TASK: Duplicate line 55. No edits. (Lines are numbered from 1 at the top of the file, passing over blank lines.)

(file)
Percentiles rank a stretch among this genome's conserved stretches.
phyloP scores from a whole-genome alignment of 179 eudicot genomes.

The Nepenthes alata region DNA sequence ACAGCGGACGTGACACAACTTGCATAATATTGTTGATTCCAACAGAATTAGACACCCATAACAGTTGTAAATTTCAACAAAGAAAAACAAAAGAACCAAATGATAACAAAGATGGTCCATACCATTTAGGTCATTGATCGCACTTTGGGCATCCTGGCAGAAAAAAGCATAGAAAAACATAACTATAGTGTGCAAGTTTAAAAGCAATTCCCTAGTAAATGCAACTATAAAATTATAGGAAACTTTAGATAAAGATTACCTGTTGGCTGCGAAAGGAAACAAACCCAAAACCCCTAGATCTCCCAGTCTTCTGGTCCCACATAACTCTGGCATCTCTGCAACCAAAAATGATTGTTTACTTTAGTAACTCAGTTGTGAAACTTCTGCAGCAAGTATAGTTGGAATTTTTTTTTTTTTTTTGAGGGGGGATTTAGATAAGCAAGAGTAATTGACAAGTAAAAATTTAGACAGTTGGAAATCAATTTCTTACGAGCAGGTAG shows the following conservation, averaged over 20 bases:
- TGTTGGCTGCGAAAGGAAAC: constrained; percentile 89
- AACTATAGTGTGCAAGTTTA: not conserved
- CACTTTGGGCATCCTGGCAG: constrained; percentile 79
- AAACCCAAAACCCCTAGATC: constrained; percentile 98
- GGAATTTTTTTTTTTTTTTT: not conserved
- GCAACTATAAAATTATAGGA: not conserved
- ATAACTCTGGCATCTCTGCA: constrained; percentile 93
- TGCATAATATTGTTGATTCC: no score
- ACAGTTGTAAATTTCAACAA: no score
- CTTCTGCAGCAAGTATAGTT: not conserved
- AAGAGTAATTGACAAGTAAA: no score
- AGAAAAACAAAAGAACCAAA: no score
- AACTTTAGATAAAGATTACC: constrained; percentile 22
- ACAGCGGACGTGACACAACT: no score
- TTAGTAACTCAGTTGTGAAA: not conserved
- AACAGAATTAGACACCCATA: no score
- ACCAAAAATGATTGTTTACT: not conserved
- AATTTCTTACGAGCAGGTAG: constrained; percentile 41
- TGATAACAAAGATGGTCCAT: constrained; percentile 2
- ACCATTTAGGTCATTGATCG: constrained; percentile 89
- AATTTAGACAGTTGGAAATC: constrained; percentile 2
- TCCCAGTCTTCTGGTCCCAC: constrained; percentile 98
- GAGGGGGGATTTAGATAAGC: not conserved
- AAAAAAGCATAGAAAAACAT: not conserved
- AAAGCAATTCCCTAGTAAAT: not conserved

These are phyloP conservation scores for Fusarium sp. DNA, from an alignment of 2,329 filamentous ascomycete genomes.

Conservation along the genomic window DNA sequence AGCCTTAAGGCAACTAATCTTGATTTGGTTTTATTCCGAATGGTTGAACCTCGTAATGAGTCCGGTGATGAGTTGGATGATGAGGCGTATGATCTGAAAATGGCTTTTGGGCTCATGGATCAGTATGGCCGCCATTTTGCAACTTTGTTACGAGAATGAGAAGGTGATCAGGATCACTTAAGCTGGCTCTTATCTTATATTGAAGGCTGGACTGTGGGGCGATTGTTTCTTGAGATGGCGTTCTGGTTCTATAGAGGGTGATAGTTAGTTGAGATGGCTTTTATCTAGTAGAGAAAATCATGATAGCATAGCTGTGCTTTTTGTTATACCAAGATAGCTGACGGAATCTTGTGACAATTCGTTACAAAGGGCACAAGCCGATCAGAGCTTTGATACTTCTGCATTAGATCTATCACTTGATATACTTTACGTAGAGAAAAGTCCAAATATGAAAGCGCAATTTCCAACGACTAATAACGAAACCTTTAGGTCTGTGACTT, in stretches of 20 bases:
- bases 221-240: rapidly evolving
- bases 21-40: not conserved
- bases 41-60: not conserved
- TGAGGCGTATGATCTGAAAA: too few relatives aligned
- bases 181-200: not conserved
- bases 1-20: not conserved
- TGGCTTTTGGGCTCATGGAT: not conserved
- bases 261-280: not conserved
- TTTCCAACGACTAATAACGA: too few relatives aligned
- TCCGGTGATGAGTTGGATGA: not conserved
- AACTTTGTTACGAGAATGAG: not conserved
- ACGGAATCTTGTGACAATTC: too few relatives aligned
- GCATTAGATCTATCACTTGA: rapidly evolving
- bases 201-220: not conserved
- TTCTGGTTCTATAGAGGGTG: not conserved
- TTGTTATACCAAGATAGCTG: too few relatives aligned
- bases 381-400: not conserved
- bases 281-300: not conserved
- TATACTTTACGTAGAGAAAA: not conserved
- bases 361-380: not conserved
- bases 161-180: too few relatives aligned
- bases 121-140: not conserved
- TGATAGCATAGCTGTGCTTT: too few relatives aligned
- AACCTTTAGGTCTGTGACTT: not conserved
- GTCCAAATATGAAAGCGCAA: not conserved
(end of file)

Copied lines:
- GTCCAAATATGAAAGCGCAA: not conserved